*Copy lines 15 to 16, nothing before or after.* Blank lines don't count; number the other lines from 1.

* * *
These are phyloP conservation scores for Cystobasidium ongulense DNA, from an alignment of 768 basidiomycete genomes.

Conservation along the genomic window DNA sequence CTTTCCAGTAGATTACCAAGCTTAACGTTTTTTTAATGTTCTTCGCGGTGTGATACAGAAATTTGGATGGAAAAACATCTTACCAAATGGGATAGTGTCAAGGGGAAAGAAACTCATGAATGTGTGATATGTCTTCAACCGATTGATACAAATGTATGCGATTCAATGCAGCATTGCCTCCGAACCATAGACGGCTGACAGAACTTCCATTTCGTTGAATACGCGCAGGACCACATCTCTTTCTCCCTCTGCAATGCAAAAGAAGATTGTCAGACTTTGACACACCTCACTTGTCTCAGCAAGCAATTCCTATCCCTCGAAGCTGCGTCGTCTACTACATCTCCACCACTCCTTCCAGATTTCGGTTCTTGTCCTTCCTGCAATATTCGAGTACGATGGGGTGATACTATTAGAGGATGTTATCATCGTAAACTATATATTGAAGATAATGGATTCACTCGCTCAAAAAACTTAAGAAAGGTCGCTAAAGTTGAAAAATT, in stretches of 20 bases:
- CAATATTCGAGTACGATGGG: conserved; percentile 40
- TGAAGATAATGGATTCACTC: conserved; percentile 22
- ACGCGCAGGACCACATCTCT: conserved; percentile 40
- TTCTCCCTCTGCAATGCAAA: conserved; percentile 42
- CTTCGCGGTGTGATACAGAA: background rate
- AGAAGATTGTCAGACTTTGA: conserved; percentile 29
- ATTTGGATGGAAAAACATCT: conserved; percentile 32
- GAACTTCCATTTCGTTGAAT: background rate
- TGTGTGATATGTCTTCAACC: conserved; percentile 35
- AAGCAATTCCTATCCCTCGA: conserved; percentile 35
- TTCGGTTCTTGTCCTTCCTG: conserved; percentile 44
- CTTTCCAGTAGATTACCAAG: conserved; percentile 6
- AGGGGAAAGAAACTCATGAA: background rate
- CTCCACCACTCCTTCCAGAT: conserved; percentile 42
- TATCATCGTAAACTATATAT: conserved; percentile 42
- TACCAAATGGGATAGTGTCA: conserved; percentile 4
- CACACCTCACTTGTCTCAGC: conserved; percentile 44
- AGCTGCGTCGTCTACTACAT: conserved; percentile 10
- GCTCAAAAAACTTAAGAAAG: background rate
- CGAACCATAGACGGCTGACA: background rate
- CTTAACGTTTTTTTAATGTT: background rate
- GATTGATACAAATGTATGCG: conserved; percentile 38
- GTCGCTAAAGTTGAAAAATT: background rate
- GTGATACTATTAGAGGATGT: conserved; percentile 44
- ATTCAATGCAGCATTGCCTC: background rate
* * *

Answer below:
- AGGGGAAAGAAACTCATGAA: background rate
- CTCCACCACTCCTTCCAGAT: conserved; percentile 42